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Recently I started to experiment with FPGAs and while doing this I found out about ASICs.

Can anyone explain me the main differences between them.

From what I have read so far, I understand the following:

  • FPGA can be reprogrammed, while ASIC can not (so sometimes people are testing the idea on FPGA and then move to ASIC)
  • the cost of one FPGA is lower than ASIC, but the cost of many ASICs is lower than many FPGA

There is a question raised here, but 2 answers there are actually from bitcoin prospective (which is not surprising, given that this is bitcoin-related site). I am more interested in a common answer.

Does anyone has a better way to explain the difference?

P.S. I know that the tag I am using is not really relevant, but because there are no tags ASIC, FPGA, there is the best I was able to find

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I think you've already identified the major difference. –  Brad Patton Apr 18 '13 at 13:31
    
The major thing I've noticed is that you'll see ASICS in things like networking equipment and small consumer devices while FPGA's are a lot more flexible and allow you to tinker more with them, geared more towards curious people and engineers. Not really much different than what you have above really. –  jmreicha Apr 18 '13 at 13:50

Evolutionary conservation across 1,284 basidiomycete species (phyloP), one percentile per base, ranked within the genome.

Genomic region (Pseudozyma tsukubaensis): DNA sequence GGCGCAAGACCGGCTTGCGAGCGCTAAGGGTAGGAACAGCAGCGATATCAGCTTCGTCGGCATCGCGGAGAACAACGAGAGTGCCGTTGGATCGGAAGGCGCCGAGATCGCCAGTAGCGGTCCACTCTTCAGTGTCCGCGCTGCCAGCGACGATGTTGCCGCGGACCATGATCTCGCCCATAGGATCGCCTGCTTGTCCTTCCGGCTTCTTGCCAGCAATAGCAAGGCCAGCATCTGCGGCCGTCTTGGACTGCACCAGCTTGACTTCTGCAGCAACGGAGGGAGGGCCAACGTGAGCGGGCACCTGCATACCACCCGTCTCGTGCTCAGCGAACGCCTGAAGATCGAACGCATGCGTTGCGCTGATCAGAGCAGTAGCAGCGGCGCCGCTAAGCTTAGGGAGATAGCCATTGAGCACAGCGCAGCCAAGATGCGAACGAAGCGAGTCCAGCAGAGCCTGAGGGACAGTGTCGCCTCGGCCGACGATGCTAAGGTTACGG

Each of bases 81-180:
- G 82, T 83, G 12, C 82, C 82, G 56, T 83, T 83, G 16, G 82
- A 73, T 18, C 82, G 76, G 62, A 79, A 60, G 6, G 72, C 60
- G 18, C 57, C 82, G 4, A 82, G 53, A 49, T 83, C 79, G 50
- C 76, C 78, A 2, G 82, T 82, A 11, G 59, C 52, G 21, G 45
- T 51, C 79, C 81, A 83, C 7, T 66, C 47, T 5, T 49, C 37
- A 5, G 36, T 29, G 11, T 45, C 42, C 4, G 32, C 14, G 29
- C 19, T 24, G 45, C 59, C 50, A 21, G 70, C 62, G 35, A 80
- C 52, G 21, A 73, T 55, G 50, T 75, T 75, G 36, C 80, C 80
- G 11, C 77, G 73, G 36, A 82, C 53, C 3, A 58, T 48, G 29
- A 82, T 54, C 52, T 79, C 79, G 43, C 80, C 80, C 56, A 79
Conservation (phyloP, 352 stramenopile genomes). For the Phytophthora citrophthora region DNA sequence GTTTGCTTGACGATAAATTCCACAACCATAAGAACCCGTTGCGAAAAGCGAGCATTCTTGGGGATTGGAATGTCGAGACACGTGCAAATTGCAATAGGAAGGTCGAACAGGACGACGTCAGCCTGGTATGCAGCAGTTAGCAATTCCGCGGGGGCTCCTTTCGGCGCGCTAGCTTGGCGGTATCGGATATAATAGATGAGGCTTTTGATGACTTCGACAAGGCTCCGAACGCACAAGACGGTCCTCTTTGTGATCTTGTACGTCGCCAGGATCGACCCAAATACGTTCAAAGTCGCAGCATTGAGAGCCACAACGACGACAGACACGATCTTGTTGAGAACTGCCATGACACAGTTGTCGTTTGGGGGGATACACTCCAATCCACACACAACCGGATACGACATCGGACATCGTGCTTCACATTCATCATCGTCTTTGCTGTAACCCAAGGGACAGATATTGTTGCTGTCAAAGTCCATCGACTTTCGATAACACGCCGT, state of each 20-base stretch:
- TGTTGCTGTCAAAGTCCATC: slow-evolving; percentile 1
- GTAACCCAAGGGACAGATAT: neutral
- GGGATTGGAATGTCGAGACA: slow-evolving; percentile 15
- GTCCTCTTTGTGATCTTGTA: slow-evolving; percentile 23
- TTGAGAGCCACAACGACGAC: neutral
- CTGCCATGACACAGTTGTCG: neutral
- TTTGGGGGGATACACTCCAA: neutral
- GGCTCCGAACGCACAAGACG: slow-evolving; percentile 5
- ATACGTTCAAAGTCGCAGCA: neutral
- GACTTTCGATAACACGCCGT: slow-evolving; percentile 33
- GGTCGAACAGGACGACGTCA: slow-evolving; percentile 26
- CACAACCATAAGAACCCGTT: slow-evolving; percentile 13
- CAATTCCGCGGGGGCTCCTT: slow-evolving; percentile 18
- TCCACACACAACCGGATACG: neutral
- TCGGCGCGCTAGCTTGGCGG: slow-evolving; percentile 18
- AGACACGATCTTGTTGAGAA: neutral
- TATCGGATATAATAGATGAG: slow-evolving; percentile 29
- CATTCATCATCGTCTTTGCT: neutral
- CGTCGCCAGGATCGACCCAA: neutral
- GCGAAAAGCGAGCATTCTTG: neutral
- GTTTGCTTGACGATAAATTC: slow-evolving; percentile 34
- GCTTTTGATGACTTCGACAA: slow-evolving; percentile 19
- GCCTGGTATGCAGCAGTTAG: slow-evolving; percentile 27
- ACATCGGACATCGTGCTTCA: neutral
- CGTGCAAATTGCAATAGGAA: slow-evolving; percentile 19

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up vote 4 down vote accepted

Well, alone from the wording:

  • an ASIC is an Application specific IC (integrated circuit)
  • an FPGA is a Field-programmable gate array

which means that ASICs execute hard-coded operations (they will never be able to be used for any other operations that they're not designed to do), while FPGAs are reprogrammable "in the field", i.e. by the user. So one implication is that you could design your algorithm on an FPGA (because it's basically a logic whiteboard) and tweak it until it does exactly what you want, then you can have an ASIC made which implements that same logic, and never any other. You can then use the same FPGA to implement other algorithms as often as you like.

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